A million monkeys banging on a typewriter will inevitably string a few phrases together, two of those monkeys will likely type the same phrase as each other. It’s probability.
Sometimes people (groups, companies) just come up with similar ideas.
So I understand that Microsoft’s development team probably weren’t even aware of the location based crisis reporting tool, Ushahidi, and to innovate in the social networking space, they went to the next logical step…location based micro-messaging. If anything, they probably heard about the general idea at a press conference (or in a TED Video or something, maybe this little news network called Al Jeezera) and they decided they (being one of the world’s largest software companies) could reinvent the wheel and make it better with Vine. Nothing wrong with that.
The really disappointing thing is that Microsoft, true to form, want to ‘own’ such a system. The difference between Microsoft Vine and Ushahidi is that with the former you have to wait for some execs in Redmond to crunch some numbers and authorize updates or new features. With Ushahidi, you’ve got a large amount Kenyan developers as well as other guys from around the world contributing to an open source platform that no one really owns, the company Ushahidi just supports and configures installations. The whole point of the software is to be decentralized so that it can be deployed beyond the scope of a few individuals or one company.
Why is that so interesting? Because I don’t quite get the motive. Is it some market potential? How in the world would Microsoft expect to begin to monetize such a service? It’s like trying to monetize 911 or the EBS. Maybe next they’ll make proprietary Air Raids next. Microsoft Air Raid 2009 Live Professional Service Pack 1.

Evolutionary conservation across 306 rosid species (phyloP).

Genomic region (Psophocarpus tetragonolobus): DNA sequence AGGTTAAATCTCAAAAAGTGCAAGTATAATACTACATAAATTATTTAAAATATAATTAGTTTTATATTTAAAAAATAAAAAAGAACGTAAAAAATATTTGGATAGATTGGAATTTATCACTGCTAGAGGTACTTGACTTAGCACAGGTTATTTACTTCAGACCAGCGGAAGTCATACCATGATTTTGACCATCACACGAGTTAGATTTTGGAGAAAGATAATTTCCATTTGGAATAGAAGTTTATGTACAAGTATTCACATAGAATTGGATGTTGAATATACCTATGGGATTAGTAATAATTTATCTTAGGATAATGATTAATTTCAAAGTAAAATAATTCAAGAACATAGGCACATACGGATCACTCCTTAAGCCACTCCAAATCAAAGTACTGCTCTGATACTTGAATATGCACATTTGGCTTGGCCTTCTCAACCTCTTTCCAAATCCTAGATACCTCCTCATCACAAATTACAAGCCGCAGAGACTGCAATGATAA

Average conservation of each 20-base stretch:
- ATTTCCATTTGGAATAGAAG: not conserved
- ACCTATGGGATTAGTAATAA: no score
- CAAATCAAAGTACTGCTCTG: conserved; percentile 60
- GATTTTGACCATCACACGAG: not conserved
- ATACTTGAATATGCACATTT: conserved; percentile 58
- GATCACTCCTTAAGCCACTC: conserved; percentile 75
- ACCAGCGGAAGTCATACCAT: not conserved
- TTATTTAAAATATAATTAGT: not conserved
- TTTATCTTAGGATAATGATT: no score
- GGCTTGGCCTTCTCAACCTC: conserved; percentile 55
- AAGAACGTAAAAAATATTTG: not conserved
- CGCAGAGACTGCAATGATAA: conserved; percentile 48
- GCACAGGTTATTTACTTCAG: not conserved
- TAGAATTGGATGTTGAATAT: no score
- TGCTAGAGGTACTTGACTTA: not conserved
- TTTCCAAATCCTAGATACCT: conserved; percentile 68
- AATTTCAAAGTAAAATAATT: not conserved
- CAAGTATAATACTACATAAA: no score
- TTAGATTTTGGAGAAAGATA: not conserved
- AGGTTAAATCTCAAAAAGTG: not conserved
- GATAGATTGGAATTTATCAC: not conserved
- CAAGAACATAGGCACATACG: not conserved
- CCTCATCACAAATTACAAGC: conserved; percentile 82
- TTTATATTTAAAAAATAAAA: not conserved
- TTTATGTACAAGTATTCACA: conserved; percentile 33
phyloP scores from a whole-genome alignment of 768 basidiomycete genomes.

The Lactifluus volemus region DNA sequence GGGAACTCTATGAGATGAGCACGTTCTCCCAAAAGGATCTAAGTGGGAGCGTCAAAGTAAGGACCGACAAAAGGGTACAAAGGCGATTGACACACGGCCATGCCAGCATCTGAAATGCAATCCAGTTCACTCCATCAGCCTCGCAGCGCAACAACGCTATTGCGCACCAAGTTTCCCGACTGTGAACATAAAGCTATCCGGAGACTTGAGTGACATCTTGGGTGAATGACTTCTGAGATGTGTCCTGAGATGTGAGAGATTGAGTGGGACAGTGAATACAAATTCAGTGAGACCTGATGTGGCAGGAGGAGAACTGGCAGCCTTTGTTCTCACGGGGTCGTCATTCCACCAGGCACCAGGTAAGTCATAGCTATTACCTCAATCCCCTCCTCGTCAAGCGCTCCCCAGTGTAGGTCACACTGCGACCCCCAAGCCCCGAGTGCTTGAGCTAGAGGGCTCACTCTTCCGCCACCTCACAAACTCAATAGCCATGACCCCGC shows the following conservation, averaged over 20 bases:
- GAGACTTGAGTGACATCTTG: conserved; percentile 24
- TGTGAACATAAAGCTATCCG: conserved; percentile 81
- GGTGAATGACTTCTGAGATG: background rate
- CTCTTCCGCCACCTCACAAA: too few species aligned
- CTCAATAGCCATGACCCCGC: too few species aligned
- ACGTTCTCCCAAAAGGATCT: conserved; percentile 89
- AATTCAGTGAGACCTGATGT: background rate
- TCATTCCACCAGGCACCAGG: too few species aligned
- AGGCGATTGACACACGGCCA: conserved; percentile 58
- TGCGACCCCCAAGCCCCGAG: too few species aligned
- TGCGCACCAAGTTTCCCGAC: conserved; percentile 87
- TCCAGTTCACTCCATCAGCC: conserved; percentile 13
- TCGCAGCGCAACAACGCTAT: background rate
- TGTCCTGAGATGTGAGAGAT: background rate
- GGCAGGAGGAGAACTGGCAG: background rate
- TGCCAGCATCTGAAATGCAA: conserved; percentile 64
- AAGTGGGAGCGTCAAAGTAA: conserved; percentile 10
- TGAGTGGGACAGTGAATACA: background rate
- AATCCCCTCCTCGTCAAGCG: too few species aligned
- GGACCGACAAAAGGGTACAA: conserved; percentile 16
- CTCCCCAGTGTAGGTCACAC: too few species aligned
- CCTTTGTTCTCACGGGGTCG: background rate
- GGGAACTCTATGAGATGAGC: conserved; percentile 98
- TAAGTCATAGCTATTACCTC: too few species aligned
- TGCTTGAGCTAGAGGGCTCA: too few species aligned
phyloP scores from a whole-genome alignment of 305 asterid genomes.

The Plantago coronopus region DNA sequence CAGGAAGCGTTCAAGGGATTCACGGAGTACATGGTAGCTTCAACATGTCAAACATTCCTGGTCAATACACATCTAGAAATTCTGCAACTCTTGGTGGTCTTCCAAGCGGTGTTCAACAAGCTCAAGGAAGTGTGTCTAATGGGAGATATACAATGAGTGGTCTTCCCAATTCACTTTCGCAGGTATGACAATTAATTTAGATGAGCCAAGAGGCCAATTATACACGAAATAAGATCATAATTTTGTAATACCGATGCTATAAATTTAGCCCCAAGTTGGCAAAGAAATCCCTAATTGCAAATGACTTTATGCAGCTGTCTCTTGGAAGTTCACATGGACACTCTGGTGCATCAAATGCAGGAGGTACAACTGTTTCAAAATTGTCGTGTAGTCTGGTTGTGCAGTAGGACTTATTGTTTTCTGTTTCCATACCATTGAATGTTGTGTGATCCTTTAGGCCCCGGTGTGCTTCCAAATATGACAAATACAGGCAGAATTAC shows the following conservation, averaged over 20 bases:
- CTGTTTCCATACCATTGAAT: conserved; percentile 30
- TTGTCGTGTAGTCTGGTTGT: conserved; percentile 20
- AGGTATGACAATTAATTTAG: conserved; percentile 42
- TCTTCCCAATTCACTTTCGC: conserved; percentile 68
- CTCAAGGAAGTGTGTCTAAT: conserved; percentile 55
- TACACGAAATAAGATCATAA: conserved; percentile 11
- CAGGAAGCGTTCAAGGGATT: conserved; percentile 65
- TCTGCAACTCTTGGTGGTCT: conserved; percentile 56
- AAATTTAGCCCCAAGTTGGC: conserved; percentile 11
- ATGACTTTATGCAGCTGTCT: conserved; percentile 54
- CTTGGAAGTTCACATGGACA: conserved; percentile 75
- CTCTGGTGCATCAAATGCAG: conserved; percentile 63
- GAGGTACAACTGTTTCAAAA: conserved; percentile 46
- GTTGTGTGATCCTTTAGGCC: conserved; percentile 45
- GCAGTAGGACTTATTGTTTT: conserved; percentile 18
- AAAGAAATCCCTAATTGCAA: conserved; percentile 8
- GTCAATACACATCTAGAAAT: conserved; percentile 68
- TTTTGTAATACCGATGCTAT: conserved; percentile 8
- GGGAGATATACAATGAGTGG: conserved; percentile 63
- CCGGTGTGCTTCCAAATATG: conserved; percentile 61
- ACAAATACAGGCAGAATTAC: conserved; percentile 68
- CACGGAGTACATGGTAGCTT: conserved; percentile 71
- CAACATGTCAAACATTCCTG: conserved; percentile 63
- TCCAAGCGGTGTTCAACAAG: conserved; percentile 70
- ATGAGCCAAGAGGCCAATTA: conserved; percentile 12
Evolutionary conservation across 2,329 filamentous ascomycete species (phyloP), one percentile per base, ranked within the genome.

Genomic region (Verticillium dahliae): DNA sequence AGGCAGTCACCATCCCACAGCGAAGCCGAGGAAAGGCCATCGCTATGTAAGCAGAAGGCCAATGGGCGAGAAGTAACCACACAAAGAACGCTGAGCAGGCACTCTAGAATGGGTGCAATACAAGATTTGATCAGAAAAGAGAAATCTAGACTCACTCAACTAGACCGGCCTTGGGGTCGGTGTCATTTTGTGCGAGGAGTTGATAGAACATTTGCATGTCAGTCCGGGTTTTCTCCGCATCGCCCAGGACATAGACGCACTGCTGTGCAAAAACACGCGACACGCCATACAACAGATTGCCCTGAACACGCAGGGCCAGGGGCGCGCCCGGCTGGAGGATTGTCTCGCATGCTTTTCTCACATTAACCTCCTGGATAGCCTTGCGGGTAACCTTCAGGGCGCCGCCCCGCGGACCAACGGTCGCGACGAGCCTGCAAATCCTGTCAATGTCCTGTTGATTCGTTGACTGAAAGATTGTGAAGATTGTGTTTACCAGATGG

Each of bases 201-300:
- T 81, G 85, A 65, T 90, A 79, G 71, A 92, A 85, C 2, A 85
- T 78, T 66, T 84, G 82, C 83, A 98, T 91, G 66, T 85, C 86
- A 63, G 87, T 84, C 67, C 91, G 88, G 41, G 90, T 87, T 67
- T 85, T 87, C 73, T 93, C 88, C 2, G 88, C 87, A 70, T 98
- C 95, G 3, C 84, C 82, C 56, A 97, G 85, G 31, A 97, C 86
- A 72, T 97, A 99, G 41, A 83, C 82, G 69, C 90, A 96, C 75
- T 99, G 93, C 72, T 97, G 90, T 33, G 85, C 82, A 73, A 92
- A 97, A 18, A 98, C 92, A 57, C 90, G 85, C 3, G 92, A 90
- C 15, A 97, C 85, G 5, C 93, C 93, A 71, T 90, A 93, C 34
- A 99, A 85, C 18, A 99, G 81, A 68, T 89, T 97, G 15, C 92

Crisis reporting is something that wants to be free. It needs to be free, community owned, a service that just exists. No one should know where it comes from, it’s just there. I don’t really see what Microsoft locking down such a system ads to the company or the product. In this way, Jason Paczkowski of All Things D is right, Vine is the Zune of Social Networks, all the things that would make such a service cool (even useful) have been left out.
My point is, Microsoft can’t have it both ways. If they want to offer something like this to the world, the real utility is in the openness. I don’t need to pay a premium to know my mother’s house is on fire in Atlanta, Ga, I don’t want to see contextual ads about pacemakers when my grandma reports she’s having a heart attack.
Bottom-line, if they don’t plan to monetize it, then there’s no need for it to be proprietary. They’d offer the world much more if it wasn’t.